The tradition of pulling a groundhog out of its burrow to see (or not see) his shadow and forecast the coming of spring is so perfectly silly—so utterly ridiculous—I think it is downright charming. It has absolutely no basis in science, but who can resist a pudgy rodent predicting the weather?
The holiday has deep roots in both ancient pagan and Christian traditions in Europe. For a time, clergy would bless and distribute candles needed for winter, a vague predictor for how long and cold the weather was expected to be. Bears were weather predictors for medieval cults, as were sacred badgers for English Catholics. Over the centuries and in Germany in particular, many turned to hedgehogs to take over weather prediction. When German settlers came to America, they brought their traditions with them, but found Pennsylvania to be completely lacking in hedgehogs. Groundhogs, on the other hand, were plentiful. The first official Groundhog Day was celebrated on February 2nd, 1887 in Punxsutawney, PA.
The 1993 movie “Groundhog Day” with Bill Murray is equally ridiculous and equally charming. The idea that someone could be caught in a Twilight-Zone-like time loop beginning the same day, day after day, is so silly it borders on genius. I love little details like playing the song “I Got You Babe” on the clock radio every morning as a metaphor for hell on Earth. In fact, if you’ve never seen “Groundhog Day”, I highly recommend popping some popcorn and cozying up on the couch one snowy February night and watching it!
I find myself thinking of that movie this time of year because every February I seem to experience a similar loop. Every day is the exact same sequence of events—day after day—with so little variation that my life becomes nearly 100% predictable. Such are the monotonous winter days on our farm: coffee and breakfast before dawn; then chores in the barn. I do a status check on our four-legged moms and babies, water and feed laying hens, goats, and sheep. My husband Peter goes to the cheese plant where he drains the cheese vat from the night before, hanging the heavy cheesecloths full of curd to drain. I eventually join him in the plant where we wash up and clean equipment until all the stainless steel is gleaming.
After lunch, phone calls, and computer work in the house—and maybe a few tosses of the Frisbee for Archie our Border collie—it is back to the cheese plant for salting and packing. Peter visits the neighbor to get more milk, fills the newly cleaned vat and sets it to pasteurize before adding cultures and rennet to set overnight. The day ends much the same way it began: back in the barn for chores, checking moms and babies, gathering eggs, tucking everyone in for the night to start the next day anew. And do it all over again.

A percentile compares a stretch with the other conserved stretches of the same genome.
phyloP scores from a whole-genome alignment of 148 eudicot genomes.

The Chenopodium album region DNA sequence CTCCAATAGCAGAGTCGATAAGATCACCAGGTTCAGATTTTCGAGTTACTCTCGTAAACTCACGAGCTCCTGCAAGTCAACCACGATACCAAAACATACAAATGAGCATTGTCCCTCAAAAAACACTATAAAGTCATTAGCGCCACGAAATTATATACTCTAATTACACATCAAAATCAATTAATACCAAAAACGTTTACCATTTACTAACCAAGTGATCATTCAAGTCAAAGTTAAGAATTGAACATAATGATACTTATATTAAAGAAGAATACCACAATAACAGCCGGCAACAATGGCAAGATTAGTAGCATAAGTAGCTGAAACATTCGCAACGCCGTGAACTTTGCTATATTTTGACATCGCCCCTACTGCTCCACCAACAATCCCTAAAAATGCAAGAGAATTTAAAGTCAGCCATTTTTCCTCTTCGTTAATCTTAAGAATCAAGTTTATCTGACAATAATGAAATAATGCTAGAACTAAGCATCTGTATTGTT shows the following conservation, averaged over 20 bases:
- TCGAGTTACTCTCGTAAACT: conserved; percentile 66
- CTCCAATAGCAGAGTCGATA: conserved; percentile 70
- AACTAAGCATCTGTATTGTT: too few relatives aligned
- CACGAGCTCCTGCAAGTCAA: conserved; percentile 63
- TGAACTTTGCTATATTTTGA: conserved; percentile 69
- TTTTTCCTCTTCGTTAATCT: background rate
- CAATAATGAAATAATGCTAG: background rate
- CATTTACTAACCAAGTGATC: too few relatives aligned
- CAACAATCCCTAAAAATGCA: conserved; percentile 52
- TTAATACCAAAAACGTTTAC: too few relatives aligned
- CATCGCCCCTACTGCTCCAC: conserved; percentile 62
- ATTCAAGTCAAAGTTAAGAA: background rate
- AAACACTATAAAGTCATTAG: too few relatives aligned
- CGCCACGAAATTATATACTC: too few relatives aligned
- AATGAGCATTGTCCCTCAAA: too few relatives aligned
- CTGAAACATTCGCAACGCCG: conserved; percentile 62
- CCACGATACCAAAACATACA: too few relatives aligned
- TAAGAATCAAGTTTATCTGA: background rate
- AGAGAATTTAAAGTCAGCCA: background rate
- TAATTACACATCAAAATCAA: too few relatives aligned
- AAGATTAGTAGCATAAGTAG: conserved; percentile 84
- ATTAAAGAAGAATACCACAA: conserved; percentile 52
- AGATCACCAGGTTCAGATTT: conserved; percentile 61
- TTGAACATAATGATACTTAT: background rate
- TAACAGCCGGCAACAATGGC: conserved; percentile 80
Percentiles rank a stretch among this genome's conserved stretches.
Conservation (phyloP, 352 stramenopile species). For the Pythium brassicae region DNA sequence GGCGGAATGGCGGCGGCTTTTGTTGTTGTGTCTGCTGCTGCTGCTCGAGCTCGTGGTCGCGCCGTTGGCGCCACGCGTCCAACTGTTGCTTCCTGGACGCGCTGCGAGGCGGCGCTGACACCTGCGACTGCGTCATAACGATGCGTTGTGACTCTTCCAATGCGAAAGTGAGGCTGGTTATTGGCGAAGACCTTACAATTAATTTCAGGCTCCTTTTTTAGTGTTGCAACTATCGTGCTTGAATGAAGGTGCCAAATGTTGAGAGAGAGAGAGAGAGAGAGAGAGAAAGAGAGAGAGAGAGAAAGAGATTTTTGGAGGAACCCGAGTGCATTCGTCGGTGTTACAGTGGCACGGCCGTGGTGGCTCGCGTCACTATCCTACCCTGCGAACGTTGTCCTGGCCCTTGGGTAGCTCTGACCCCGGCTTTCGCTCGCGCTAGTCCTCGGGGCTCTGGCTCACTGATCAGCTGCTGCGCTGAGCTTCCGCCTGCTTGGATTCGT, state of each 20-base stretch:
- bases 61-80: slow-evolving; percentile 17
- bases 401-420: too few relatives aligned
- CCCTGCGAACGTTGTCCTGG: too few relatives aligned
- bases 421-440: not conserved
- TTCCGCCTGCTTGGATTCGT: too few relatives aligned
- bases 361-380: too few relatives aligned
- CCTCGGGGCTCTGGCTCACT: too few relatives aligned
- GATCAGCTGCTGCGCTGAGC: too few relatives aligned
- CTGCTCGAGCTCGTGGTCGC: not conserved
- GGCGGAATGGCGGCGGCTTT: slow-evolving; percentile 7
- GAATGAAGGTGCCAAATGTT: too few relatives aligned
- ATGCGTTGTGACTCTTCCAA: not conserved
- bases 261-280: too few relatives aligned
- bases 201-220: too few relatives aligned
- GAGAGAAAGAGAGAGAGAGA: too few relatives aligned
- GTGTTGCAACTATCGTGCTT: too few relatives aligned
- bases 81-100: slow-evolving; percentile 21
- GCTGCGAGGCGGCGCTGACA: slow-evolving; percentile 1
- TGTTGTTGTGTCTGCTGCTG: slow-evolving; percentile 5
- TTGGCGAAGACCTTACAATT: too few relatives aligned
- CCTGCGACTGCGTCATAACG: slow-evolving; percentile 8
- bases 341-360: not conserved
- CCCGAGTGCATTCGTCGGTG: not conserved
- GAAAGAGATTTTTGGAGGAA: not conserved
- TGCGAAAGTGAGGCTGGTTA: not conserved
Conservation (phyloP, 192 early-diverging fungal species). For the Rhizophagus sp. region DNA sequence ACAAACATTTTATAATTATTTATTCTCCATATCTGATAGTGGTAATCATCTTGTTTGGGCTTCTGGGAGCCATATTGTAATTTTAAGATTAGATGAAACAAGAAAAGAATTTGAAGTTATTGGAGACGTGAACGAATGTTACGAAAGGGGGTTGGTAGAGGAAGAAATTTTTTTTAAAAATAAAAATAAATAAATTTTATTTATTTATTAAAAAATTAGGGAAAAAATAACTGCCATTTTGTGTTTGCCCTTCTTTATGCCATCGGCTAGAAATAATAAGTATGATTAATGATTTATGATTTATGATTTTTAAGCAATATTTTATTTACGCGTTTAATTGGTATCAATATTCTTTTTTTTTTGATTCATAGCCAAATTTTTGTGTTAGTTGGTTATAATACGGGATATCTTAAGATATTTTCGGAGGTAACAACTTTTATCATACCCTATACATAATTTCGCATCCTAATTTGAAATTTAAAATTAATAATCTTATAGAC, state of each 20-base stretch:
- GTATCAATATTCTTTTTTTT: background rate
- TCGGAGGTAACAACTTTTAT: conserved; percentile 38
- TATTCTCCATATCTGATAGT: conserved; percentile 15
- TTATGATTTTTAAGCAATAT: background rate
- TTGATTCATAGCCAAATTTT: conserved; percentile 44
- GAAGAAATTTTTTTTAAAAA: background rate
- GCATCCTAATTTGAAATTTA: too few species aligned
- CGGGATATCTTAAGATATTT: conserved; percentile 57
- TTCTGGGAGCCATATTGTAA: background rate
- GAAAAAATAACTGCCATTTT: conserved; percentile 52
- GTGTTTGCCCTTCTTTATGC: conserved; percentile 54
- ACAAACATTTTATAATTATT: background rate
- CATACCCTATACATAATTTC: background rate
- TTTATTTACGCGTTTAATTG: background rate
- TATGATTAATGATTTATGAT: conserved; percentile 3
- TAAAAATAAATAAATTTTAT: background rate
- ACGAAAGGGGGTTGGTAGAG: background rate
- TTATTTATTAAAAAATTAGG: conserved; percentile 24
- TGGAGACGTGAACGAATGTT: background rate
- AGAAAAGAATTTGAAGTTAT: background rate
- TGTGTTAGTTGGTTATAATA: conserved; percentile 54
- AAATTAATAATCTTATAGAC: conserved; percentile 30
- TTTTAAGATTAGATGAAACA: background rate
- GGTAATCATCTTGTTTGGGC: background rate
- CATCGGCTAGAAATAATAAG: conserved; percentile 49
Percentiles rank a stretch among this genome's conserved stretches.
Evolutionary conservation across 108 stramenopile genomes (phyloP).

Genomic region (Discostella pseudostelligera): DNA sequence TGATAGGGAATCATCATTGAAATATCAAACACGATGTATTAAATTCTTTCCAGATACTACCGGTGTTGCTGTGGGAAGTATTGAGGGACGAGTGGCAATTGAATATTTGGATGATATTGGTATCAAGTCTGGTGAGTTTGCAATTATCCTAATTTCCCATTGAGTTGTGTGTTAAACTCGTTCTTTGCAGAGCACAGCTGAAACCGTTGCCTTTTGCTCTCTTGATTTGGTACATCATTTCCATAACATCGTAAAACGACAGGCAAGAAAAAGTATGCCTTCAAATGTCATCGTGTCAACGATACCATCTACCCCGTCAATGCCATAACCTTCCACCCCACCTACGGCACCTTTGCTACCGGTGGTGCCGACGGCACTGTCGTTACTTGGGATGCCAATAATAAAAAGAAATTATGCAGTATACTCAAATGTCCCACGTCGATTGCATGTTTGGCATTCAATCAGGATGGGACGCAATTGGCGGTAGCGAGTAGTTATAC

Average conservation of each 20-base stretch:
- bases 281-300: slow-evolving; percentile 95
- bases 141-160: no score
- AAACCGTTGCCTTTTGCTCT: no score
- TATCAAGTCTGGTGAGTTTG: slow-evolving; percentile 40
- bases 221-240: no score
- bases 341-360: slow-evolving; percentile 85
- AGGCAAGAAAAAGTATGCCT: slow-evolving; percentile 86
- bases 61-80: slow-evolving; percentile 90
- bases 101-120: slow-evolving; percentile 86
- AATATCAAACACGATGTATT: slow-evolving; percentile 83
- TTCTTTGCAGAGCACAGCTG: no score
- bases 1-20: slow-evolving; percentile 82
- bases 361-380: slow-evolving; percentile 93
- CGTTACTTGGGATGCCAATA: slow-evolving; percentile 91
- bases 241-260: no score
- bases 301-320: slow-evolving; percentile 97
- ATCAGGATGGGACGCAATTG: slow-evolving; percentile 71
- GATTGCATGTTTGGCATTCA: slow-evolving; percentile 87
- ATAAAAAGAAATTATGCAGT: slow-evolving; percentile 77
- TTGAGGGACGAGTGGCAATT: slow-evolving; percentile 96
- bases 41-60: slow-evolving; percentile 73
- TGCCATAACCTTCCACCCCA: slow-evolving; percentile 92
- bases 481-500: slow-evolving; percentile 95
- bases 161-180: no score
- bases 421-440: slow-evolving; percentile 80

In between it all, we take turns feeding the woodstove in the house to keep it cozy. The days may become a blur with repetition, but I at least can mark the passage of time by looking at our shrinking woodpile!
But the comparison to the movie “Groundhog Day” doesn’t have to end with the drudgery of the same schedule of events day in and day out. In both the movie and on the farm, every day also represents an opportunity to improve ourselves and the world around us…not only to make sure tomorrow is somehow better than today, but to ensure a future.
When we first meet Bill Murray’s character, he is a jerk to his colleagues, dismissive of the townspeople, and is generally an unlikeable and miserable fellow. As he copes with his odd situation of endlessly repeating the same day, he goes through a series of adjustments in his behavior and actions, hoping to end the torturous cycle. At first these changes are cynical and superficial in his ploy to woo the love interest played by Andie MacDowell. But by the end, Bill Murray’s character learns to embrace the repetition by taking piano lessons, warms to the townspeople he once scoffed, and becomes beloved by his colleagues. Not until his attitude and behavioral changes are genuine and he actually betters himself does his day finally move on, breaking the cycle. There might actually be a small lesson here.
So, what have I been doing to improve myself and the world around me? Not quite enough, I assure you, but I pledge to do better in this regard. Spending time with loved ones, planning for spring, volunteering, even simply improving upon my recordkeeping and cleaning out my garage are all small things that I can do, every day. The urge to move forward, even as we celebrate peculiar ancient traditions, will get me through this and every February!